The Silent Concerto
nytheatre.com review by Martin Denton
January 29, 2007
I'm afraid I'm too old to empathize with the dilemmas of the characters in Alejandro Morales's The Silent Concerto. The play concerns a young man named Naldo and his complicated relationship with Mallory, a young woman with whom he goes to college (NYU) and shares an apartment, and Benny, his best friend from back home (Miami) with whom he is—possibly unrequitedly—in love. The first half of the piece depicts the hectic few days when these two most important people in Naldo's life meet and collide. After a short interlude, the final part revisits the characters ten years later, when we come to understand that stuff that meant everything to Naldo may have meant much less to Mallory and Benny. It's wistful but not especially profound: Naldo's only 30 when the play ends, and one can only hope that his life is only just beginning, rather than shutting down the way he imagines. Which is easy for me, at 45, to say: people closer in age and experience to Naldo and his confreres may have less trouble finding the significance in this drama.
A program note tells us that The Silent Concerto is influenced by two famous playwrights: Noel Coward (via, principally, Design for Living, the setup of which is more or less duplicated here, though not in a way that feels organic), and Anton Chekhov (via The Seagull: Naldo's an aspiring but permanently discouraged playwright a la Constantine, while Mallory wants to be an actress, dreaming of playing, among other great roles, Nina). The juxtaposition of Chekhovian heaviness—all that constant, detailed fretting about every unfulfilled moment—with gossamer Cowardesque banter feels very imposed on the piece, and contributes to a lack of a unified style. In particular, the notion that three college kids in 1994 (one of whom has just arrived from Miami) would fancy themselves to be latter-day Elyots and Amandas, elegantly sipping drinks and trading insults, seems unlikely at best: surely these people would have more contemporary models, from plays or films or TV shows they've actually seen.
I was conscious of Morales trying very hard to stretch his playwriting muscles throughout, which is not necessarily a bad thing except when it shows, as it often does here. The middle "movement," which takes place after the threesome have finished school and are making their tentative first steps into adulthood, is especially problematic: Morales has written it as a long series of direct-address speeches to be delivered by the characters to the audience, side-by-side. It feels like the prose that it is instead of dialogue, and unfortunately director Scott Ebersold hasn't come up with a way to make it theatrical.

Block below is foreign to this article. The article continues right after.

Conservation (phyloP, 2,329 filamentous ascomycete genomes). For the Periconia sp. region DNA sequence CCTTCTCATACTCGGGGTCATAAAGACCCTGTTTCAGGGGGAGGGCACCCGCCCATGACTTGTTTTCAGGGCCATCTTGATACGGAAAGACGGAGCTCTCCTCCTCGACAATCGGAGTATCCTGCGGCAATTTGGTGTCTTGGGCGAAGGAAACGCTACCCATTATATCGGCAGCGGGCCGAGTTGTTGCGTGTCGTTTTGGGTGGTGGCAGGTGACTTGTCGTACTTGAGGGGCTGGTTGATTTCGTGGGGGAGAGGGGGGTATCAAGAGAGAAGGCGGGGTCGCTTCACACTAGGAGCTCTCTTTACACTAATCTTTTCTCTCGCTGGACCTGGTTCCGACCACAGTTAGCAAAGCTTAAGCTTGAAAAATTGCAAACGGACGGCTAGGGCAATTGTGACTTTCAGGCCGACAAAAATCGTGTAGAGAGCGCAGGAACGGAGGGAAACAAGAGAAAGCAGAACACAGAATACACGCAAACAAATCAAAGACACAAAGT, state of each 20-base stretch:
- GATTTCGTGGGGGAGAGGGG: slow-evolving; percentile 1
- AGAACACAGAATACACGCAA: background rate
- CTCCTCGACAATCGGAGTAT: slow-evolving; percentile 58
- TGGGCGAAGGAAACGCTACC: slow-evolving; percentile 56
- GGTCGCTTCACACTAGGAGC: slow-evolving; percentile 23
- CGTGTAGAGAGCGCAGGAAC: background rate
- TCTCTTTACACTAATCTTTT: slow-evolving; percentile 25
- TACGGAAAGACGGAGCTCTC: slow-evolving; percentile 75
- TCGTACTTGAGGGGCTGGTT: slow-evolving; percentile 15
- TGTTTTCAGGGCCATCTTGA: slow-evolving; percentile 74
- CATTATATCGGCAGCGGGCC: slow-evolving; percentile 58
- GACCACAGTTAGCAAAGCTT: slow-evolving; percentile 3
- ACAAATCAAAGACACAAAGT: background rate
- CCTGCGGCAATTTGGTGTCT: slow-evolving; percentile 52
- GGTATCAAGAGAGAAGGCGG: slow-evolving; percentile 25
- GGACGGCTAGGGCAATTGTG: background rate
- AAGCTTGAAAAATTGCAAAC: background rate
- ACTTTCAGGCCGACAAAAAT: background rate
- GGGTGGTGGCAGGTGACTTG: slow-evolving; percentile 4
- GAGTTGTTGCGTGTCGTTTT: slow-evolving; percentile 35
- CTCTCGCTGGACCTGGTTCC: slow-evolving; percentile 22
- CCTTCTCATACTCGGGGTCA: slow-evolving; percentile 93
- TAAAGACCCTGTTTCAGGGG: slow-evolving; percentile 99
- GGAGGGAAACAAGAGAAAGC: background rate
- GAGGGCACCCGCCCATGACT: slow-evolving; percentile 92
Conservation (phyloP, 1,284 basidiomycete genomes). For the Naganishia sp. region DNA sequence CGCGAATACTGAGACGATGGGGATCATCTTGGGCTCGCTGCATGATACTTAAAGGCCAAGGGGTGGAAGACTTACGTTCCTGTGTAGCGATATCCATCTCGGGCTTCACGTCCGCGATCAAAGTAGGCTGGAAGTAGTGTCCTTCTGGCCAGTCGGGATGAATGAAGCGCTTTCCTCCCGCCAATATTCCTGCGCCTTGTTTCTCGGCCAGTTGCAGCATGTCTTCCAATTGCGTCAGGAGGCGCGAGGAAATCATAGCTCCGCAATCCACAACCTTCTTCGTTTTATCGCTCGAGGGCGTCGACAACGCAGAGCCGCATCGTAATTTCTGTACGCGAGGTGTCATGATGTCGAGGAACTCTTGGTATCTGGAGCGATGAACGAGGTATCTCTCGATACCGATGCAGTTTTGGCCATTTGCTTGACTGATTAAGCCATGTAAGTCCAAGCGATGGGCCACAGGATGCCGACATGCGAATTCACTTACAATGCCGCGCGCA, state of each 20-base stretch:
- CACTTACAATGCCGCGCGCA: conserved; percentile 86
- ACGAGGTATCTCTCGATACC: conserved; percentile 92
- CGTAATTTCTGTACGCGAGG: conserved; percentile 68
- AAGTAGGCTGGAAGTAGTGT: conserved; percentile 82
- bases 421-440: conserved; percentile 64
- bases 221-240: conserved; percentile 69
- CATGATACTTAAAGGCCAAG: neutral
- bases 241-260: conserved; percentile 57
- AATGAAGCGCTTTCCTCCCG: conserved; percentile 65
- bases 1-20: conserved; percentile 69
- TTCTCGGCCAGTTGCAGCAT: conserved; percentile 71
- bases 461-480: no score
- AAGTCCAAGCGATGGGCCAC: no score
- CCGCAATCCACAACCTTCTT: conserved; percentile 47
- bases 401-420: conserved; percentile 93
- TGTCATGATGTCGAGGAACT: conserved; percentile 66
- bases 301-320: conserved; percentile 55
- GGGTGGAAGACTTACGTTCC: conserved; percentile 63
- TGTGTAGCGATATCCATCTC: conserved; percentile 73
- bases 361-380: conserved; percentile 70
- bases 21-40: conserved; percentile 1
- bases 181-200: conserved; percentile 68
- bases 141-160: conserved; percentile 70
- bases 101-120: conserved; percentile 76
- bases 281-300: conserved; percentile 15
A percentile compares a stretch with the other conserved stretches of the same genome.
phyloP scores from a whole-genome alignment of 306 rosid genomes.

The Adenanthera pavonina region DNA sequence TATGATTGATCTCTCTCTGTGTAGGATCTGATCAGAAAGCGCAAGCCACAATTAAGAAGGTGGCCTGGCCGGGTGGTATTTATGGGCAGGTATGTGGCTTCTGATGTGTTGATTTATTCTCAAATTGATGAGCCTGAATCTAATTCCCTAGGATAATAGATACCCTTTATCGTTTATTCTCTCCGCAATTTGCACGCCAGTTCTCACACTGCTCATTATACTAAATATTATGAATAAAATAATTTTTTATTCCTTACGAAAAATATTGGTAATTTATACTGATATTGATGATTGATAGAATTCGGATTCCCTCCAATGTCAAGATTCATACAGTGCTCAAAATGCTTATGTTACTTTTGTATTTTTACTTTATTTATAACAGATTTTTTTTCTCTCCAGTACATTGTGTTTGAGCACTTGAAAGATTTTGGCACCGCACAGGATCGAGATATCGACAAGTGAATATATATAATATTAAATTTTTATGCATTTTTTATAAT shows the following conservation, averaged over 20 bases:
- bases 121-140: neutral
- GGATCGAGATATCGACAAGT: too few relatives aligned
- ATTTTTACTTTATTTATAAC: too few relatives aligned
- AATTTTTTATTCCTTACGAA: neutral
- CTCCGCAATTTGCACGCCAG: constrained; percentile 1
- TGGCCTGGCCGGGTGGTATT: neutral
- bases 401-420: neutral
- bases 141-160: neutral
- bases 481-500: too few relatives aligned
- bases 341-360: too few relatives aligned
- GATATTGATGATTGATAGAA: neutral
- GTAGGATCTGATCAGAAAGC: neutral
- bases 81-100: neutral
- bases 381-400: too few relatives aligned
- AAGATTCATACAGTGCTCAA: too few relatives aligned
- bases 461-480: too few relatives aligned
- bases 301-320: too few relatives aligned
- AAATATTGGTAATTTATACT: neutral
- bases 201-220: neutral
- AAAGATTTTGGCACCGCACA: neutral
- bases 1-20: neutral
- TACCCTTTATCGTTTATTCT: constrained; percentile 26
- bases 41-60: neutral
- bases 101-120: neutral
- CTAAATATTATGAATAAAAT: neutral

The rest of the play shows off Ebersold's talent more solidly. The design is consistently interesting, especially Nicholas Vaughan's spare but effective set and Douglas Filomena's spot-on lighting. The performances are less consistent. As usual, Susan Louise O'Connor is outstanding, here mining Mallory's insecurities and anxieties for everything they're worth and making her someone we care for and about, deeply. Her co-stars are far less assured: Drew Hirshfield shows us Naldo's gawkiness and desperation but not much of what's behind that, while Julian Stetkeych is all surface as the shallow Benny; for us to understand these two young men, we need to know much more about their motivations than what's communicated here. There's also an unfortunate paucity of chemistry between these two actors. And all three come across as much older than 20 in the first act; I actually hadn't realized that they were still in college until that information was clarified late in the final scene.
The Silent Concerto definitely evidences talent on the part of its playwright and director, but in the end, at least from the point of view of this admitted fogey-in-training, the conflicts here feel more like molehills than mountains.